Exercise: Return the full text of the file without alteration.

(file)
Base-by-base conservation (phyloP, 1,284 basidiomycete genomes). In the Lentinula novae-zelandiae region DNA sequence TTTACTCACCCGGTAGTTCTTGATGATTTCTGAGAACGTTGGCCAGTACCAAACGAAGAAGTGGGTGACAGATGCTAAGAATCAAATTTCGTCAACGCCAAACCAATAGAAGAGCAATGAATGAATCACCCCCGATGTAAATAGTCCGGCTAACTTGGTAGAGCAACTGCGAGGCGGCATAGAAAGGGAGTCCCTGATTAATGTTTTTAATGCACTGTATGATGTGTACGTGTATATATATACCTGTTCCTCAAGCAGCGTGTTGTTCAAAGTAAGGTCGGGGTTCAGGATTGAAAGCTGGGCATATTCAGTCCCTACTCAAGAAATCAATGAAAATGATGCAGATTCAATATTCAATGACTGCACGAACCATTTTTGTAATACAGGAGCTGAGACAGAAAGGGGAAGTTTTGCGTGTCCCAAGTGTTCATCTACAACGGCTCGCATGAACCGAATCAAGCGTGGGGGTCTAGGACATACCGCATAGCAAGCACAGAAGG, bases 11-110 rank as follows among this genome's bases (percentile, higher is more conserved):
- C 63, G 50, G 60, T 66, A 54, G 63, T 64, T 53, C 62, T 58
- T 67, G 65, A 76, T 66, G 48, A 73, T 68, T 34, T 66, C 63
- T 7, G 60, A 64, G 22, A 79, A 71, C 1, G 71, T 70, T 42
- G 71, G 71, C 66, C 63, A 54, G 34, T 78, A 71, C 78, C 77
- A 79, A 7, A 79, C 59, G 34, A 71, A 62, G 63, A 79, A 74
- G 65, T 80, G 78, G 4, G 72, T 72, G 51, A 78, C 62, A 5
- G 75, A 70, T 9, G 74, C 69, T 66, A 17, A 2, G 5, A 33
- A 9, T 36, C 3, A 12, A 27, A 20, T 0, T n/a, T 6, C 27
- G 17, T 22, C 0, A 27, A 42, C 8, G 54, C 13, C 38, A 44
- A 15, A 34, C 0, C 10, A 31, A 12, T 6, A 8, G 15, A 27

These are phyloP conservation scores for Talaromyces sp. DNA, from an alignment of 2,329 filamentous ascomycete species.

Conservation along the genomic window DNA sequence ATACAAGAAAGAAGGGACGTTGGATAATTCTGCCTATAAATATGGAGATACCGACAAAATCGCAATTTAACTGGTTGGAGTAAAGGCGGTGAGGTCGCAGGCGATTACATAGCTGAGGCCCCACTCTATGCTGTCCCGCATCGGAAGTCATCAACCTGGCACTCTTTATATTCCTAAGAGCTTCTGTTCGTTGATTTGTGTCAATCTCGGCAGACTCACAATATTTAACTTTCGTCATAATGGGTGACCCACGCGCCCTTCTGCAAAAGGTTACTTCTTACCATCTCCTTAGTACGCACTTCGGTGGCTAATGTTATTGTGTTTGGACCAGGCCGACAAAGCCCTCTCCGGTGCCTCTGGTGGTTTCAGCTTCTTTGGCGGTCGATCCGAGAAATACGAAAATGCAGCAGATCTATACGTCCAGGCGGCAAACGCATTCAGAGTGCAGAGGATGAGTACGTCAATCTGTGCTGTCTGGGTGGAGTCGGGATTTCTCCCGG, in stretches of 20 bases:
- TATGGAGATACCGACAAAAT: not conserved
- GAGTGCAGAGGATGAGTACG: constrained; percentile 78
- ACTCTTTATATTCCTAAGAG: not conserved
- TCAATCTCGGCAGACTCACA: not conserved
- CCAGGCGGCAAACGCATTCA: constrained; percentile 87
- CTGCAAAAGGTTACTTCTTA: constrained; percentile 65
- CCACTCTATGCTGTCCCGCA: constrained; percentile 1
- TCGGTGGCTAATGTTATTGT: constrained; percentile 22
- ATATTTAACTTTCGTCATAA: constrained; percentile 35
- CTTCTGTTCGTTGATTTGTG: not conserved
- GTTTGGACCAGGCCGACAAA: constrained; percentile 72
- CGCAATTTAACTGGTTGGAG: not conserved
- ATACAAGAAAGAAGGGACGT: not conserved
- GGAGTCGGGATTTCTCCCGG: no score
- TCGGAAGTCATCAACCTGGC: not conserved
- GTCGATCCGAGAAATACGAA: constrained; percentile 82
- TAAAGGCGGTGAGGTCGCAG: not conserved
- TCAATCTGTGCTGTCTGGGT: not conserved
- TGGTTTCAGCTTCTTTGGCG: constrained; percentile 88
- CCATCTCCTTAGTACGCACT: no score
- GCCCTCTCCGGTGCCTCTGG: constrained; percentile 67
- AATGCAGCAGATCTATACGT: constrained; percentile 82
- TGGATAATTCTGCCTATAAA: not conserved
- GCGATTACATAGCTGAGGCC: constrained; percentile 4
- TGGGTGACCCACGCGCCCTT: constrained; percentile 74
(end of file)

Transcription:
Base-by-base conservation (phyloP, 1,284 basidiomycete genomes). In the Lentinula novae-zelandiae region DNA sequence TTTACTCACCCGGTAGTTCTTGATGATTTCTGAGAACGTTGGCCAGTACCAAACGAAGAAGTGGGTGACAGATGCTAAGAATCAAATTTCGTCAACGCCAAACCAATAGAAGAGCAATGAATGAATCACCCCCGATGTAAATAGTCCGGCTAACTTGGTAGAGCAACTGCGAGGCGGCATAGAAAGGGAGTCCCTGATTAATGTTTTTAATGCACTGTATGATGTGTACGTGTATATATATACCTGTTCCTCAAGCAGCGTGTTGTTCAAAGTAAGGTCGGGGTTCAGGATTGAAAGCTGGGCATATTCAGTCCCTACTCAAGAAATCAATGAAAATGATGCAGATTCAATATTCAATGACTGCACGAACCATTTTTGTAATACAGGAGCTGAGACAGAAAGGGGAAGTTTTGCGTGTCCCAAGTGTTCATCTACAACGGCTCGCATGAACCGAATCAAGCGTGGGGGTCTAGGACATACCGCATAGCAAGCACAGAAGG, bases 11-110 rank as follows among this genome's bases (percentile, higher is more conserved):
- C 63, G 50, G 60, T 66, A 54, G 63, T 64, T 53, C 62, T 58
- T 67, G 65, A 76, T 66, G 48, A 73, T 68, T 34, T 66, C 63
- T 7, G 60, A 64, G 22, A 79, A 71, C 1, G 71, T 70, T 42
- G 71, G 71, C 66, C 63, A 54, G 34, T 78, A 71, C 78, C 77
- A 79, A 7, A 79, C 59, G 34, A 71, A 62, G 63, A 79, A 74
- G 65, T 80, G 78, G 4, G 72, T 72, G 51, A 78, C 62, A 5
- G 75, A 70, T 9, G 74, C 69, T 66, A 17, A 2, G 5, A 33
- A 9, T 36, C 3, A 12, A 27, A 20, T 0, T n/a, T 6, C 27
- G 17, T 22, C 0, A 27, A 42, C 8, G 54, C 13, C 38, A 44
- A 15, A 34, C 0, C 10, A 31, A 12, T 6, A 8, G 15, A 27

These are phyloP conservation scores for Talaromyces sp. DNA, from an alignment of 2,329 filamentous ascomycete species.

Conservation along the genomic window DNA sequence ATACAAGAAAGAAGGGACGTTGGATAATTCTGCCTATAAATATGGAGATACCGACAAAATCGCAATTTAACTGGTTGGAGTAAAGGCGGTGAGGTCGCAGGCGATTACATAGCTGAGGCCCCACTCTATGCTGTCCCGCATCGGAAGTCATCAACCTGGCACTCTTTATATTCCTAAGAGCTTCTGTTCGTTGATTTGTGTCAATCTCGGCAGACTCACAATATTTAACTTTCGTCATAATGGGTGACCCACGCGCCCTTCTGCAAAAGGTTACTTCTTACCATCTCCTTAGTACGCACTTCGGTGGCTAATGTTATTGTGTTTGGACCAGGCCGACAAAGCCCTCTCCGGTGCCTCTGGTGGTTTCAGCTTCTTTGGCGGTCGATCCGAGAAATACGAAAATGCAGCAGATCTATACGTCCAGGCGGCAAACGCATTCAGAGTGCAGAGGATGAGTACGTCAATCTGTGCTGTCTGGGTGGAGTCGGGATTTCTCCCGG, in stretches of 20 bases:
- TATGGAGATACCGACAAAAT: not conserved
- GAGTGCAGAGGATGAGTACG: constrained; percentile 78
- ACTCTTTATATTCCTAAGAG: not conserved
- TCAATCTCGGCAGACTCACA: not conserved
- CCAGGCGGCAAACGCATTCA: constrained; percentile 87
- CTGCAAAAGGTTACTTCTTA: constrained; percentile 65
- CCACTCTATGCTGTCCCGCA: constrained; percentile 1
- TCGGTGGCTAATGTTATTGT: constrained; percentile 22
- ATATTTAACTTTCGTCATAA: constrained; percentile 35
- CTTCTGTTCGTTGATTTGTG: not conserved
- GTTTGGACCAGGCCGACAAA: constrained; percentile 72
- CGCAATTTAACTGGTTGGAG: not conserved
- ATACAAGAAAGAAGGGACGT: not conserved
- GGAGTCGGGATTTCTCCCGG: no score
- TCGGAAGTCATCAACCTGGC: not conserved
- GTCGATCCGAGAAATACGAA: constrained; percentile 82
- TAAAGGCGGTGAGGTCGCAG: not conserved
- TCAATCTGTGCTGTCTGGGT: not conserved
- TGGTTTCAGCTTCTTTGGCG: constrained; percentile 88
- CCATCTCCTTAGTACGCACT: no score
- GCCCTCTCCGGTGCCTCTGG: constrained; percentile 67
- AATGCAGCAGATCTATACGT: constrained; percentile 82
- TGGATAATTCTGCCTATAAA: not conserved
- GCGATTACATAGCTGAGGCC: constrained; percentile 4
- TGGGTGACCCACGCGCCCTT: constrained; percentile 74